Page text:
The topical five-part series, Ballot Monkeys, will follow in the footsteps of successful political satires such as The Thick of It, focusing on the frenetic scheming and machinations of a group of managers, press officers, strategists and spin doctors on the campaign trail in the runup to polling day.

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See full article at The Guardian - TV News »

New election sitcom Ballot Monkeys to air on Channel 4

Channel 4 has commissioned a new political sitcom.

The satirical Ballot Monkeys will focus on politicians campaigning for the four main parties in the run-up to the General Election.

Sky News unveils 2015 General Election coverage details

Trevor Cooper, Ben Miller, Sarah Hadland and Hattie Morahan star as candidates for Labour, Lib Dem, Ukip and the Conservatives. The show will intercut between the various campaign buses.

Drop The Dead Donkey and Outnumbered creators Andy Hamilton and Guy Jenkin will write the five-episode sitcom.

The pair said: "We're very excited about this. We don't think anyone's done anything like this before, although we may find out why."

Fiona McDermott, Channel 4's commissioning editor for comedy, added: "We haven't yet decided whether we're brave or bonkers but a real-time satirical sitcom like Ballot Monkeys could only be handled by the remarkable Andy Hamilton and Guy Jenkin.

"We are thrilled to have them
See full article at Digital Spy - TV news »

Waterloo Road: Watch first trailer for new series

Waterloo Road's upcoming season has been previewed in a new trailer.

The trailer teases the arrival of Drop the Dead Donkey actor Neil Pearson as new headteacher Vaughan Fitzgerald.

Nicola Stephenson has also joined the cast as new art teacher Allie, who is the partner of Vaughan.

It was announced in April that Waterloo Road would be coming to an end after its tenth series, but bosses promised to send the show out "on a high".

The cast and crew filmed the show's final scenes in Greenock, Scotland on August 22.

Waterloo Road returns to BBC One on October 15 at 8pm.
See full article at Digital Spy - TV news »

Waterloo Road return date confirmed by BBC One

Waterloo Road will return on Wednesday, October 15, it has been confirmed.

The first of ten new one-hour episodes will air at 8pm, with ten final episodes scheduled to air in 2015.

The new episode will feature the introduction of new head teacher Vaughan Fitzgerald, who is played by Drop the Dead Donkey actor Neil Pearson.

Nicola Stephenson has also joined the cast as new art teacher Allie, who is the partner of Vaughan.

It was announced in April that Waterloo Road would be coming to an end after its tenth series, but bosses promised to send the show out "on a high".

The cast and crew filmed the show's final scenes in Greenock, Scotland on August 22.
See full article at Digital Spy - TV news »

Benidorm actor Kenny Ireland dies of cancer, aged 68

Actor Kenny Ireland has died following a battle with cancer.

The 68-year-old performer was perhaps best known for playing swinger Donald Stewart in ITV's Benidorm.

He was also director of Edinburgh's Royal Lyceum Theatre from 1992 until 2003.

Ireland's character was written out of Benidorm in June in order for him concentrate on cancer treatment.

A spokesperson for ITV said: "We are terribly saddened to hear that Kenny Ireland has passed away, our thoughts are with his family at this time.

"He was a much loved actor, not only by the cast and crew on Benidorm but by the millions of fans out there.

"He appeared as Donald Stewart in Benidorm from the first episode and helped play a huge part in its success. He will be greatly missed."

Ireland was also known for his appearances in Victoria Wood As Seen On TV, including his role as Derek the handyman in Acorn Antiques.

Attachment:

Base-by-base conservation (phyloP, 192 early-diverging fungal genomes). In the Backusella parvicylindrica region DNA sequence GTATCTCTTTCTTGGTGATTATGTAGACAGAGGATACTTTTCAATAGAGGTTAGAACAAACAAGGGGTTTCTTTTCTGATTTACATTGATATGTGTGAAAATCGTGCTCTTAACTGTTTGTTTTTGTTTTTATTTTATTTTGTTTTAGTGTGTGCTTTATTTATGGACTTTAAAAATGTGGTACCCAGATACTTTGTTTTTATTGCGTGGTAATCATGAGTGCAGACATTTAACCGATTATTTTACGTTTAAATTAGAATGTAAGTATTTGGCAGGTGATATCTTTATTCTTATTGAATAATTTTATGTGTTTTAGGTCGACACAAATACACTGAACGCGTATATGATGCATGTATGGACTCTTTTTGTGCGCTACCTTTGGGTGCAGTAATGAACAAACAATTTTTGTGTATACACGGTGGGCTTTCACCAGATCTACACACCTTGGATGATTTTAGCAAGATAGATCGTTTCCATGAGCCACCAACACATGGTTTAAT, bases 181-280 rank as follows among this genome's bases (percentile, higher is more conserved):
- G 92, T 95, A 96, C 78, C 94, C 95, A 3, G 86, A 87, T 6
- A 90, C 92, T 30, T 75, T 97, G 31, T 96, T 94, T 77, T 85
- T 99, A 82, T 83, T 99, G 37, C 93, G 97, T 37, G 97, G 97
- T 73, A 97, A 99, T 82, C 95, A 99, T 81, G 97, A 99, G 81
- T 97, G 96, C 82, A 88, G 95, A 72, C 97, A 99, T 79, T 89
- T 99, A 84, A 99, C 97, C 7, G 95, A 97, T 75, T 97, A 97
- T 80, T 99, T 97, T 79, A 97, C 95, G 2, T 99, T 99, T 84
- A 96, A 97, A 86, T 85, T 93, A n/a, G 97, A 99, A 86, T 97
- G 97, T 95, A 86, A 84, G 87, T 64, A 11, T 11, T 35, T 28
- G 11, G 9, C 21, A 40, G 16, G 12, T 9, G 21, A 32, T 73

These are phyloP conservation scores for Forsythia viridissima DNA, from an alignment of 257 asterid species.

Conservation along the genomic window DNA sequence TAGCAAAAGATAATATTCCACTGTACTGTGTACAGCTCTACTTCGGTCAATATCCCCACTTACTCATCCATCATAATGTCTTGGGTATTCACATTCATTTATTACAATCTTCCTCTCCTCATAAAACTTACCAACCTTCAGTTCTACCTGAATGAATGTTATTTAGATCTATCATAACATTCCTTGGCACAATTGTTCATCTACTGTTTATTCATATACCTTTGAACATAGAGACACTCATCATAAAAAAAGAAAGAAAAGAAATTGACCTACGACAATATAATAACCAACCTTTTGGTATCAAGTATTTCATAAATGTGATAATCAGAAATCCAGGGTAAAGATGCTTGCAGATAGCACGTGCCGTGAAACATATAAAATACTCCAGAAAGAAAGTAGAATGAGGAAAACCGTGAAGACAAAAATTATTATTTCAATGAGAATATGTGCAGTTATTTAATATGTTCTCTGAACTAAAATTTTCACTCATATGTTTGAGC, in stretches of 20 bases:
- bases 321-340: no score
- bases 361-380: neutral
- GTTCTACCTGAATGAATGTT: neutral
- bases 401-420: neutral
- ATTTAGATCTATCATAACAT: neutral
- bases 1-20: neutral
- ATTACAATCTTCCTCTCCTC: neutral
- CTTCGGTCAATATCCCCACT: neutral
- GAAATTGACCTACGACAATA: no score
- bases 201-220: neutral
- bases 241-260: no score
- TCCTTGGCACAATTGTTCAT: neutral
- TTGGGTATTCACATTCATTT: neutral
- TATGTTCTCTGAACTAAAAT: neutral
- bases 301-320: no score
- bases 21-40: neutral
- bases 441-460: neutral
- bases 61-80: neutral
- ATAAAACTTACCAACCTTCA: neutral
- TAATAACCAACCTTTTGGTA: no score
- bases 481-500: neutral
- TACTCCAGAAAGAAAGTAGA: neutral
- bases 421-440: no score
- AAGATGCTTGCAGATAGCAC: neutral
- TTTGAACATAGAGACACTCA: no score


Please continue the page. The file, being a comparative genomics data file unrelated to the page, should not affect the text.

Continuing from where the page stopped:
See full article at Digital Spy - TV news »

David Tennant Vacations in 'What We Did On Our Holiday' Trailer

Many know David Tennant for his tenure as "Doctor Who," the recent British drama series "Broadchurch" or small roles in films like Harry Potter and the Goblet of Fire. But now he's dabbling in some lighter fare with the family comedy What We Did on Our Holiday. Maybe it's just the presence of children and their British accents, but this looks adorably charming. Rosamund Pike is along for the ride as Tennant's wife when they take their three kids on a vacation to see their grandfather (Billy Connolly) in Scotland. At the very least, it's better than that Alexander and the Terrible Horrible No Good, Very Bad Day trailer. Watch! Here's the trailer for Andy Hamilton & Guy Jenkin's What We Did on Our Holiday from Lionsgate UK: What We Did on Our Holiday is written and directed by Andy Hamilton & Guy Jenkin (of the United Kingdom series "Outnumbered" and
See full article at FirstShowing.net »

Father Ted, It Crowd among Channel 4 shows leaving Netflix, LoveFilm

Father Ted, The It Crowd and Peep Show are among the classic Channel 4 shows that will be removed from Netflix UK and LoveFilm Instant.

Channel 4's licenses are to expire on both streaming services, according to VODzilla. They will be removed from Netflix on Saturday (February 15), followed a few days later on LoveFilm.

The Inbetweeners, Shameless and Green Wing are said to also be among the longlist of shows to be removed from the services.

The move follows Channel 4's recent removal of content from YouTube, leaving the only option to watch shows on 4oD.

Channel 4 recently said to Wired about the YouTube removals: "As a not-for-profit broadcaster funded by advertising, we put our money back into the programmes themselves. To make the best of this investment, we've decided to focus on bringing online viewers of our full-length shows to our own 4oD apps - such as those on iOS,
See full article at Digital Spy - TV news »

Peter Sellers lost films found in skip to be screened at festival

Peter Sellers lost films found in skip to be screened at festival
Two lost Peter Sellers films from 1957 have been found in a skip in London.

Dearth of a Salesman and Insomnia Is Good for You were thought to be lost when they were found by Southend-on-Sea resident Robert Farrow when he was cleaning out a now-defunct Park Lane Films property.

"As the building manager it was my job to oversee that each floor of the property was properly cleared prior to refurbishment back in 1996," Farrow said.